It is becoming apparent that for many people a good night’s sleep is an elusive goal. The ‘National Institute of Health’ estimates that around 70 million American’s are struggling with sleep problems. As a result, many of these people report being drowsy when they should be alert.
According to the NIH, the average adult requires around 8 hours of sleep per night. Anything less than that and they will not be able to function optimally. But for many people that is simply not happening. However – the NIH does have some hints about how these people can better enjoy a good night’s rest.
Routine is essential
Get into bed and go to sleep at the same time each evening. Set your alarm for the same time each morning.
Avoid napping in the latter part of the afternoon.
Avoid caffeine and alcohol in the evening
Do not indulge in either alcohol or drinks that contain caffeine late in the day or in the evening.
Regular exercise can help – but avoid this in the hours immediately before bedtime.
A small snack before it is time for bed is OK – and avoid heavy meals in the evening.
Make your surroundings as comfy as possible with a jcpenney mattress. Dark with a comfortable temperature is ideal. Try to avoid disturbance such as noise.
Find something that relaxes you in bed.
Meditation, reading or soft music can help.
Don’t try and force sleep.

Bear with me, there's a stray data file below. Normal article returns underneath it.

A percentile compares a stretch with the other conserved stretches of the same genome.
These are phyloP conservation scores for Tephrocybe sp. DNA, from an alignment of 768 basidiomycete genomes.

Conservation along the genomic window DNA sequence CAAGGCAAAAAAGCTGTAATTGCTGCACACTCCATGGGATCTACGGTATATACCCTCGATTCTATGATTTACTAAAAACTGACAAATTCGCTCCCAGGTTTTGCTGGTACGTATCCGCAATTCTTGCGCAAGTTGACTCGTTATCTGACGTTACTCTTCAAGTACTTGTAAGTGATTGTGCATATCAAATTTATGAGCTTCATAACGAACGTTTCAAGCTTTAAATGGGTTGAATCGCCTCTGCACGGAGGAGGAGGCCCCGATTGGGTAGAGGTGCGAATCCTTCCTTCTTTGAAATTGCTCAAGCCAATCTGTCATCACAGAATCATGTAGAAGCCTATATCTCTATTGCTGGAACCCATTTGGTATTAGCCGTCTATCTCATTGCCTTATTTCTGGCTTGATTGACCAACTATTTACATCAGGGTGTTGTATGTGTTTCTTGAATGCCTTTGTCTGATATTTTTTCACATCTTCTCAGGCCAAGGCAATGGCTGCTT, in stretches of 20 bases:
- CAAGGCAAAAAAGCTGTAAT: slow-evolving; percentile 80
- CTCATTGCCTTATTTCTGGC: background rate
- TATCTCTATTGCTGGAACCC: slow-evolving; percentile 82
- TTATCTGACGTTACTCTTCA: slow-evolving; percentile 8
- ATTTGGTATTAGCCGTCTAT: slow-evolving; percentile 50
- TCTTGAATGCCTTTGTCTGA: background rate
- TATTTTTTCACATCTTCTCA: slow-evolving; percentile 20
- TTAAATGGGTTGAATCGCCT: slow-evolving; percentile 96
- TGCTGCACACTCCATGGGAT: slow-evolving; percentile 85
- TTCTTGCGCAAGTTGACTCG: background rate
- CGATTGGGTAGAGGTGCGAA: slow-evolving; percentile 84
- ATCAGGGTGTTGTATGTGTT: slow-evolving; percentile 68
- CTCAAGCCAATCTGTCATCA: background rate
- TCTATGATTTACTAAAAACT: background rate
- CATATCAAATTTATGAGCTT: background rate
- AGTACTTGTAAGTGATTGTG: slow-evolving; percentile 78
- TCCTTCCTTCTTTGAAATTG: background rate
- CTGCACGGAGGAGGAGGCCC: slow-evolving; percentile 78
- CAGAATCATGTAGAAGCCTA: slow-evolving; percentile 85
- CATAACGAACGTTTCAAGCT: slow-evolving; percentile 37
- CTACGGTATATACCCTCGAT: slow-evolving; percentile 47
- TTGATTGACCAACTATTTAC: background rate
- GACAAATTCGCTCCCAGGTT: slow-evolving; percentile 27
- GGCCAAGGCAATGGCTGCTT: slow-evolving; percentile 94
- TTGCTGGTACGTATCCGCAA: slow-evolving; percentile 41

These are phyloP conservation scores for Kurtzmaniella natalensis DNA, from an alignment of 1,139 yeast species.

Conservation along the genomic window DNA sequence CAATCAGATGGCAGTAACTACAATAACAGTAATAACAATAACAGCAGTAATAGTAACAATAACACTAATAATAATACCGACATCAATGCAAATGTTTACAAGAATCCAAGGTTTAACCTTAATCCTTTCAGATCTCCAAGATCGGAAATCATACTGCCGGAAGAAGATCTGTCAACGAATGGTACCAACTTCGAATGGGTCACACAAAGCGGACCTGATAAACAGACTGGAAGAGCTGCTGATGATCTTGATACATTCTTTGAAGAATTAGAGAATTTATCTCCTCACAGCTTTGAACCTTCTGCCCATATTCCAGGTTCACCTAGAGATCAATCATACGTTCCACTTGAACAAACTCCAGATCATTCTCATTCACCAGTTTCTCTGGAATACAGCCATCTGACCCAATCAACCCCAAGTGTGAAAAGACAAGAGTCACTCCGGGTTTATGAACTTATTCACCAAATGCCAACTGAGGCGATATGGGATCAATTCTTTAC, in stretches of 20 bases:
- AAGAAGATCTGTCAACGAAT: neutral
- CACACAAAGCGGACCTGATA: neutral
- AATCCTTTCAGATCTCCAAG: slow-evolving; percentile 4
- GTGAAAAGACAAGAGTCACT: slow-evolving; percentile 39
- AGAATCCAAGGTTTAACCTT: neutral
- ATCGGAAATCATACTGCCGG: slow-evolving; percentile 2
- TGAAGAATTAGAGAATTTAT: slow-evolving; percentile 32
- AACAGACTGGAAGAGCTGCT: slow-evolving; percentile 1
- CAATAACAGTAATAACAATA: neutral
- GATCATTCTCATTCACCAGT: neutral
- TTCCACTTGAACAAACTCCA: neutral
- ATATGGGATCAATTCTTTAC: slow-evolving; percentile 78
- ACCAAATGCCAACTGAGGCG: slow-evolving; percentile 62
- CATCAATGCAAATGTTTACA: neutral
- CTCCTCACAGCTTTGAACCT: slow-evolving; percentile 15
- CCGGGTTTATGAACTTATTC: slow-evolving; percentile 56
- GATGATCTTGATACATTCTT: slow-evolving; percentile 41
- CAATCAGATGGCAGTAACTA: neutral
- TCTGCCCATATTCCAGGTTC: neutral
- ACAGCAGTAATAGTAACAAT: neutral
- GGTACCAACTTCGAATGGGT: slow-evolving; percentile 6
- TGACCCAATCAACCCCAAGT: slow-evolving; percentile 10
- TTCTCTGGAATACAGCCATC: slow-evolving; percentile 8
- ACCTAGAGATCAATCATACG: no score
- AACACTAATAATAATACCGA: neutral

If you have not nodded off then go back to that book or the music.
If the problem persists consult a physician.
Teenagers and Sleep.
Teenagers often are stressed about lack of sleep. With good reason. They require more than an adult (around 9 hours a night). Lack of sleep can have dangerous consequences for teenagers. The National Sleep Foundation’s research indicates that lack of sleep among teenagers can lead to anxiety and depression. It may also have a detrimental effect on schoolwork and on performance on the sports field. This is to say nothing of the dangers of a tired teenager driving. This can contribute to the latest statistics which indicate that 100,000 accidents each year are caused by tired drivers.
Teenagers can also try other approaches to getting that all important night’s rest, like:
Staying off smart devices or avoiding TV in the hours before bed.
Don’t pull an all-nighter – plan ahead so that tasks are complete in time.
Relax by making notes in a diary or organizing thoughts in the form of a list before bed – this can reduce anxiety.
Avoid sleeping in for more than two hours extra on the weekend. You need to train your body clock, no matter the day of the week.